by actor Katie Paxton
Katie plays four characters in The Making of a King, including Doll Tearsheet and Lady Mortimer.
“Inhabit your costume with utter familiarity, and make it work for you; after all, your character chose it in order to convey an image to the world.” –Maria Aitken
New clothes, new smells, new lights, new sounds. New floors, new shoes, new hair. The first day of technical rehearsals harkens back to my childhood: reaching into my dress-up trunk and seamlessly stepping into the characters I’ve created in my mind.
|Katie Paxton as
Doll Tearsheet in Henry IV.
Photo by Jon Gardiner.
For me, a huge part of my process is my character’s clothing. My favorite part of tech is seeing the dressing room and feeling the fabrics of my costumes. What we wear is so indicative of who we are, whether we like it or not, and it is no different for the people in the Henry plays. Before we even started rehearsals, costume renderings were available to actors so that we could hit the ground running on character work. Costumes help the audience to identify individual characters while recognizing a common world the characters live in through the artistic vision of the Costume Designer (for this production, the lovely Jennifer Caprio).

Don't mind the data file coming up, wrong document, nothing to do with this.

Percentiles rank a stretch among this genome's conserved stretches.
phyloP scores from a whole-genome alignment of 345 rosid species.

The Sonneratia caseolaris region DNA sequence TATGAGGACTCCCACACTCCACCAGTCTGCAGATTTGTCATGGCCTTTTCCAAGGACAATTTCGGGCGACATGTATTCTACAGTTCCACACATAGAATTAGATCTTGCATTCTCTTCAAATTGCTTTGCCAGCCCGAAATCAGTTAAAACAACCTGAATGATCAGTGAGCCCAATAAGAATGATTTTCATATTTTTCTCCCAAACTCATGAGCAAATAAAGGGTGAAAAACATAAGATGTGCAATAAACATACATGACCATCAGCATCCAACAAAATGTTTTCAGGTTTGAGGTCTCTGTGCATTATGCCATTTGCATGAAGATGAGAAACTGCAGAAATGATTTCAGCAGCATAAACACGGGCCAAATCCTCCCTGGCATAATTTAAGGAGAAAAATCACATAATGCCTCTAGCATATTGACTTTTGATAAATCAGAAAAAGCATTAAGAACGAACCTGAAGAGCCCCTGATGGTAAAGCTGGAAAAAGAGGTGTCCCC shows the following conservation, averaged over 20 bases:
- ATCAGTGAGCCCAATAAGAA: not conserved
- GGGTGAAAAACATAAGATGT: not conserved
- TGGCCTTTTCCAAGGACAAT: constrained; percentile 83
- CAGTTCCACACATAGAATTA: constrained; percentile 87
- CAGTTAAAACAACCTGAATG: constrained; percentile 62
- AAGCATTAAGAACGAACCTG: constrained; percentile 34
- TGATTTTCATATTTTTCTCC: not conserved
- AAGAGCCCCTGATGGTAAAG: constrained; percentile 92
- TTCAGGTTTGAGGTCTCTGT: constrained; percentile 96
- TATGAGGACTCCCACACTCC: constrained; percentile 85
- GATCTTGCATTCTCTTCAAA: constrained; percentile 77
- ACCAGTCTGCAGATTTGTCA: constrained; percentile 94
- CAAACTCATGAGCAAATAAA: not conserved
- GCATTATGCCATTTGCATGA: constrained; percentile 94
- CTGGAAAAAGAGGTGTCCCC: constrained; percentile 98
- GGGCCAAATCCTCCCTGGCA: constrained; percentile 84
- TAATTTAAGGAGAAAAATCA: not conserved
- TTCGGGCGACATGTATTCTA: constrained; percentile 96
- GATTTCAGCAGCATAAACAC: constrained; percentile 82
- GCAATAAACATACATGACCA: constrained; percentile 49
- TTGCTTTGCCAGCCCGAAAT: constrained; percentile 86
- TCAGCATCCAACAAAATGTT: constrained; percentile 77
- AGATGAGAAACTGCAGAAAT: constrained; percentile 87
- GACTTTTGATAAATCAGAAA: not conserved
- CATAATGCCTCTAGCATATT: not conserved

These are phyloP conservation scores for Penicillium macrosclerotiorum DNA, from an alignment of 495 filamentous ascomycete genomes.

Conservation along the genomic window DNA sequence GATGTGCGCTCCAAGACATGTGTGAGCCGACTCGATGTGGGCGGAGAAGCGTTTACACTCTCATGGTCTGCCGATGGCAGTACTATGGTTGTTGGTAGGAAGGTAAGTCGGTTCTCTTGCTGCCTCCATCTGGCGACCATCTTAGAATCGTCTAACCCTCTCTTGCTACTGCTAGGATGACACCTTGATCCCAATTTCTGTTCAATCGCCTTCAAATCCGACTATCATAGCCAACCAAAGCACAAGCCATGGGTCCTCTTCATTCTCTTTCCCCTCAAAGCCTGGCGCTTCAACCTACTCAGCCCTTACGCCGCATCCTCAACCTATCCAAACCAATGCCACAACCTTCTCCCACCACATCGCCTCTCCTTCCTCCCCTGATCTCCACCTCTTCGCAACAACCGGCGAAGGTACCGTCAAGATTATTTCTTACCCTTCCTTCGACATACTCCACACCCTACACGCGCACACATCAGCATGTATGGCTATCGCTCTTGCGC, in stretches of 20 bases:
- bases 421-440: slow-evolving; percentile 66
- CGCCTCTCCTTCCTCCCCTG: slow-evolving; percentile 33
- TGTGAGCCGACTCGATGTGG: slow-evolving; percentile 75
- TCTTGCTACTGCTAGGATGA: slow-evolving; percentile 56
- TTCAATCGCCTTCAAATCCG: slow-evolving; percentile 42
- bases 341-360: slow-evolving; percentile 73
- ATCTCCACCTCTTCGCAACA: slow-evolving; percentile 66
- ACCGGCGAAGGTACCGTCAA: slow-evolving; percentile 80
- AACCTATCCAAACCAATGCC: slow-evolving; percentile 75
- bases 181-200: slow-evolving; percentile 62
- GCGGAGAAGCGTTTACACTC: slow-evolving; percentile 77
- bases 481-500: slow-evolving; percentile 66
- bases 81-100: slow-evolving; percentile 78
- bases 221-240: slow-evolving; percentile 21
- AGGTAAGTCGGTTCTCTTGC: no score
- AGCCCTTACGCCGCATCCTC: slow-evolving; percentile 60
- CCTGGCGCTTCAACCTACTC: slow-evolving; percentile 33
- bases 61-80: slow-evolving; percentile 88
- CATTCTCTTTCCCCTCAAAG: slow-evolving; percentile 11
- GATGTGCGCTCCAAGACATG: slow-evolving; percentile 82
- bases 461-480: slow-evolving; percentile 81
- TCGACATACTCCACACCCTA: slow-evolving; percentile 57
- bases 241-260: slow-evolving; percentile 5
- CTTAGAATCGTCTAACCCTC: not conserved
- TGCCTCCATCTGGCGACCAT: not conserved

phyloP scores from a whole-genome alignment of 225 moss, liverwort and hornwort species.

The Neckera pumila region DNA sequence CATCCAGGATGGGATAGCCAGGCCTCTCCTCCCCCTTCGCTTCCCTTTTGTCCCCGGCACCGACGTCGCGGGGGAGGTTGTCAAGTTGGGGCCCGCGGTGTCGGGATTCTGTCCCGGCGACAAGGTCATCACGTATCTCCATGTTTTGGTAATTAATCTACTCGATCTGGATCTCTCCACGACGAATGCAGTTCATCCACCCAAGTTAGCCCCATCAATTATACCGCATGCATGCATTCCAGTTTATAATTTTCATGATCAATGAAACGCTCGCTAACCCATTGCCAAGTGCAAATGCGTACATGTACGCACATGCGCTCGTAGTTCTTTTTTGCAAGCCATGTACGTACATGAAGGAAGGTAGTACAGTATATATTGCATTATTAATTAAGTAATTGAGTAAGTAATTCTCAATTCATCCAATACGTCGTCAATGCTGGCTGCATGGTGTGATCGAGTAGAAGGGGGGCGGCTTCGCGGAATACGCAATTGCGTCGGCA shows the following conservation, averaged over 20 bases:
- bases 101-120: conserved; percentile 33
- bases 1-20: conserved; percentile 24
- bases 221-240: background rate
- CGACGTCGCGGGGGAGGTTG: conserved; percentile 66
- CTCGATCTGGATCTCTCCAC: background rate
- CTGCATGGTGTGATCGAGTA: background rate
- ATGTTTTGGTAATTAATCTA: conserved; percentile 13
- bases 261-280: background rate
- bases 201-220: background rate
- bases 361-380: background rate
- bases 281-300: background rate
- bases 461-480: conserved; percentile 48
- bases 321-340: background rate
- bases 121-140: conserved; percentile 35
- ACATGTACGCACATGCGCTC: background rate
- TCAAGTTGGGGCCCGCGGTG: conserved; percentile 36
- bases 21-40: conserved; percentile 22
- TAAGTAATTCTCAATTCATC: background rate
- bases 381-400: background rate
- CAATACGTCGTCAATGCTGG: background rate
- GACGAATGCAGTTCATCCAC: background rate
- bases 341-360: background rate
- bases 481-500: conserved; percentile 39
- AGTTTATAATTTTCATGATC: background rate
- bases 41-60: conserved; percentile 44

During technical rehearsals, we are stitching together each individual artists’ work on and off the stage. The lighting designer, sound designer, costume designer, directors and actors each add a unique piece of cloth to the tapestry of our production.
The idea of putting it all together can seem impossible (Can this cockpit hold the vasty fields of France?)–but I was astonished by how our plays effortlessly slipped into the Paul Green Theatre like a pair of old gloves in my childhood trunk.
We teched through and ran each show in four days, which means room left to play, tweak details and explore before previews…who woulda thunk?! That has to be a record. If not, it’s certainly a testament to our phenomenal team of artists on this epic project, working day and night to tell the story of The Making of a King.
The Making of a King: Henry IV and Henry V runs January 28 to March 4. Click here for more information and tickets.